In many cases, exploitation begins with a brute force attack against Telnet and SSH to obtain login credentials. Weak and commonly used passwords or passwords that have previously been harvested by illicit activities are used for exploitation. However, if default accounts exist, credentials can be easily obtained, which will give full access to these devices. Password hashes may also be extracted from configurations via Simple Network Management Protocol (SNMP) and Cisco Smart Install (SMI) enabled device scanning.

Urgently required actions

Tenable suggests analyzing the network to determine whether any of the specific services listed below are running and/or ports are open. Refer to the vendor-specific guidance for the make and model of network devices in operation.

The US-CERT recommends that all organizations take the following actions:

  • Do not allow unencrypted (i.e., plain text) management protocols (e.g., Telnet) to enter an organization from the internet. When encrypted protocols such as SSH, HTTPS or TLS are not possible, management activities from outside the organization should be done through an encrypted VPN where both ends are mutually authenticated.
  • Do not allow internet access to the management interface of any network device. The best practice is to block internet-sourced access to the device management interface and restrict device management to an internal trusted and whitelisted host or LAN. If access to the management interface cannot be restricted to an internal trusted network, restrict remote management access via encrypted VPN capability where both ends are mutually authenticated. Whitelist the network or host from which the VPN connection is allowed, and deny all others.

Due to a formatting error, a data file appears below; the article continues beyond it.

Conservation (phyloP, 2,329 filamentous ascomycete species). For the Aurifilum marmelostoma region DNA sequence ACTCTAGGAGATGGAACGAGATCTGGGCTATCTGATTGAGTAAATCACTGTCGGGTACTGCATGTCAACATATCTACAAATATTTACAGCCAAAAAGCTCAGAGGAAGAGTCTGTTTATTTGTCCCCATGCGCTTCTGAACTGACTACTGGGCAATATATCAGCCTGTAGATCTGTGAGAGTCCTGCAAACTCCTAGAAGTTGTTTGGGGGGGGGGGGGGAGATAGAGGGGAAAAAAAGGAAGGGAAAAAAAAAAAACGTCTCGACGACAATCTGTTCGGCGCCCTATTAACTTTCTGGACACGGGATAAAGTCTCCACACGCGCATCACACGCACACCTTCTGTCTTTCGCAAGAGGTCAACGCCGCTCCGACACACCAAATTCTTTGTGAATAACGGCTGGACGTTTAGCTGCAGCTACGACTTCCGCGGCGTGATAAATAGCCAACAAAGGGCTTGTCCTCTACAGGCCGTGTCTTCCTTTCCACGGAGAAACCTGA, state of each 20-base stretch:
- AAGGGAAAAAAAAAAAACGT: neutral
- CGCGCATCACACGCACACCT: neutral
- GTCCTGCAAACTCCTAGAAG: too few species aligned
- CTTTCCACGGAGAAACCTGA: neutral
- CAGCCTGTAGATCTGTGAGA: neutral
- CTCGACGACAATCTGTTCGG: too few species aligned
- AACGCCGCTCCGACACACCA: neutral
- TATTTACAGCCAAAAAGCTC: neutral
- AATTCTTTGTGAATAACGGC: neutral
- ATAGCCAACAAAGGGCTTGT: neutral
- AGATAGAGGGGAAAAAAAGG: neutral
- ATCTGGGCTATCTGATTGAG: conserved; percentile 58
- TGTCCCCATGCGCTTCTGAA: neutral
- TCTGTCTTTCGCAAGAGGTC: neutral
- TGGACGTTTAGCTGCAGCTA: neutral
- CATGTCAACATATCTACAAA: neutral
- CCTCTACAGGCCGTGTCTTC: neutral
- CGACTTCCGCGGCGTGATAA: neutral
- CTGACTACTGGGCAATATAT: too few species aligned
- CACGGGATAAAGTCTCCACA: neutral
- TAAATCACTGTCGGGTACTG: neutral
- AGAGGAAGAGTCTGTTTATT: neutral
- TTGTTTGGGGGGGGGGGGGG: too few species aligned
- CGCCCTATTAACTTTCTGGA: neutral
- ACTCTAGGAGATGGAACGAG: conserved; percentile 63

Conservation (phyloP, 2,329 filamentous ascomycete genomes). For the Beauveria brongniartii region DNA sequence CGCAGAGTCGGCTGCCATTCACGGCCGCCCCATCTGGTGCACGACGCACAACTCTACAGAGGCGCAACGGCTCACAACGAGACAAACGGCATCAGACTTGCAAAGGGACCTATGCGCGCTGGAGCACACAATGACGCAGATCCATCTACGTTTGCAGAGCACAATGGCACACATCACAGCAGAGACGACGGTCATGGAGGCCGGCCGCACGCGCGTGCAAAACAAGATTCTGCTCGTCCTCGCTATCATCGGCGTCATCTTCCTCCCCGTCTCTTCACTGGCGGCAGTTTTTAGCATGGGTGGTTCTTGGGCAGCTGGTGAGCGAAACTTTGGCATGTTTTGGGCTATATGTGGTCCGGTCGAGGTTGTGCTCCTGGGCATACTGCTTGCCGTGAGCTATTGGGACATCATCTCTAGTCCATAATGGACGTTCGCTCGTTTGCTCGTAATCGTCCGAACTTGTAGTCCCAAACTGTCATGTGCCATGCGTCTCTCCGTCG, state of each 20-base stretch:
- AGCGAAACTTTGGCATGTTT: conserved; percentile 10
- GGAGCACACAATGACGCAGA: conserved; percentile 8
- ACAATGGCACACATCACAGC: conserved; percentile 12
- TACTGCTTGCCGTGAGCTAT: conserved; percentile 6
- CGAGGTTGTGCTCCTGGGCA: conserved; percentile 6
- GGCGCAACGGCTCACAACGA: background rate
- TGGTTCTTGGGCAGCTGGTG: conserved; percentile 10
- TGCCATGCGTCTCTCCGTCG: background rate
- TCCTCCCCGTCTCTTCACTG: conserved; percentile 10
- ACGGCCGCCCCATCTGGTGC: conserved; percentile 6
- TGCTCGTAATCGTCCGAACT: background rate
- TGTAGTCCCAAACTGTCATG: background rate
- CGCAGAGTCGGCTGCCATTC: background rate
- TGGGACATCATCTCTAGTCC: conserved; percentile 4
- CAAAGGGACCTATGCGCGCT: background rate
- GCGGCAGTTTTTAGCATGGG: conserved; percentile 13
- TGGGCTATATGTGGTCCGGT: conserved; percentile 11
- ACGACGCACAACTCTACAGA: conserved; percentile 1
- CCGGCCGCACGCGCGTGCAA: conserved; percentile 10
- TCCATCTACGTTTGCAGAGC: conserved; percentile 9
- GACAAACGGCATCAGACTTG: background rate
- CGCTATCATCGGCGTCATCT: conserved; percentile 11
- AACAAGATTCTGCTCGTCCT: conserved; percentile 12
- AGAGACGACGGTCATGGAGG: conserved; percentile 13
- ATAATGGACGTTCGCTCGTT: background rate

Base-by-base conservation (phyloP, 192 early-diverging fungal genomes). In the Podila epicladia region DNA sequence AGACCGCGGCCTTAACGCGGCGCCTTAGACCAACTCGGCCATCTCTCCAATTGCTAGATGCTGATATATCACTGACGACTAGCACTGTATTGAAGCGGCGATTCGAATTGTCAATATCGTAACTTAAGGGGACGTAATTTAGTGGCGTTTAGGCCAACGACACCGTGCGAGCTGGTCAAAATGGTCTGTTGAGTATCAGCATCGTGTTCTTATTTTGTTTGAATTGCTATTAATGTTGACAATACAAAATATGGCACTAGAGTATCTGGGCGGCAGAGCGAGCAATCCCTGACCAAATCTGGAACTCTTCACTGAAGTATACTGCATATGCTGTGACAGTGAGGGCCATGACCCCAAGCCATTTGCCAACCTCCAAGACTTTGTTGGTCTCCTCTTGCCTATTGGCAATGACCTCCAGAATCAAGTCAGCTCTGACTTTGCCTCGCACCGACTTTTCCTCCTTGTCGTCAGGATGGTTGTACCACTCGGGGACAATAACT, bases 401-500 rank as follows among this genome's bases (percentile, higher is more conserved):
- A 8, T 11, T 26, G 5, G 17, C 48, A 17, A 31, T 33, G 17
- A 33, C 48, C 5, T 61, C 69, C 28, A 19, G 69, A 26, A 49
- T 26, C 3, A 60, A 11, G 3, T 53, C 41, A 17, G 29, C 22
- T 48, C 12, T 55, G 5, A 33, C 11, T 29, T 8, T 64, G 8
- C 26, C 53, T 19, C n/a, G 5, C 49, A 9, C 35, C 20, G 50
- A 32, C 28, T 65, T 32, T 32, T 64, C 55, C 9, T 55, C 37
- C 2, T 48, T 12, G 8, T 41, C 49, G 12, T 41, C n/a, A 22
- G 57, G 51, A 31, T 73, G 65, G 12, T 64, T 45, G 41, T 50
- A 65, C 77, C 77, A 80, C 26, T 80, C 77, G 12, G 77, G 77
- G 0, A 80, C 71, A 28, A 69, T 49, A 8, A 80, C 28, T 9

• Disable legacy unencrypted protocols such as Telnet and SNMPv1 or v2c. Where possible, use modern encrypted protocols such as SSH and SNMPv3. Harden the encrypted protocols based on current best security practices. DHS strongly advises owners and operators to retire and replace legacy devices that cannot be configured to use SNMPv3.
  • Immediately change default passwords and enforce a strong password policy. Do not reuse the same password across multiple devices. Each device should have a unique password. Where possible, avoid legacy password-based authentication, and implement two-factor authentication based on public-private keys. See NCCIC/US-CERT TA13-175A – Risks of Default Passwords on the Internet, last revised October 7, 2016.

Further detailed information can be found in the ‘Solution’ and ‘General Mitigation’ section of the US-CERT Alert (TA18-106A).

Identifying affected systems

Tenable has pre-existing detection via these Nessus plugins:

Tenable has developed the following Nessus plugins specifically for detection of Cisco routers:

10264 SNMP Agent Default Community Names – It is possible to obtain the default community names of the remote SNMP server. An attacker can use this information to gain more knowledge about the remote host or change the configuration of the remote system (if the default community allows such modifications).

10969 SNMP Request Cisco Router Information Disclosure – It is possible to determine the model of the remote Cisco system by sending SNMP requests with the OID 1.3.6.1.4.1.9.1. An attacker may use this information to gain more knowledge about the remote host.

109118 Cisco IOS SNMP Community String Write Privileges – According to its configuration, the Cisco IOS on the remote device has an SNMP community string with write access. This could allow remote configuration of the device, including copying and overwriting the running-config.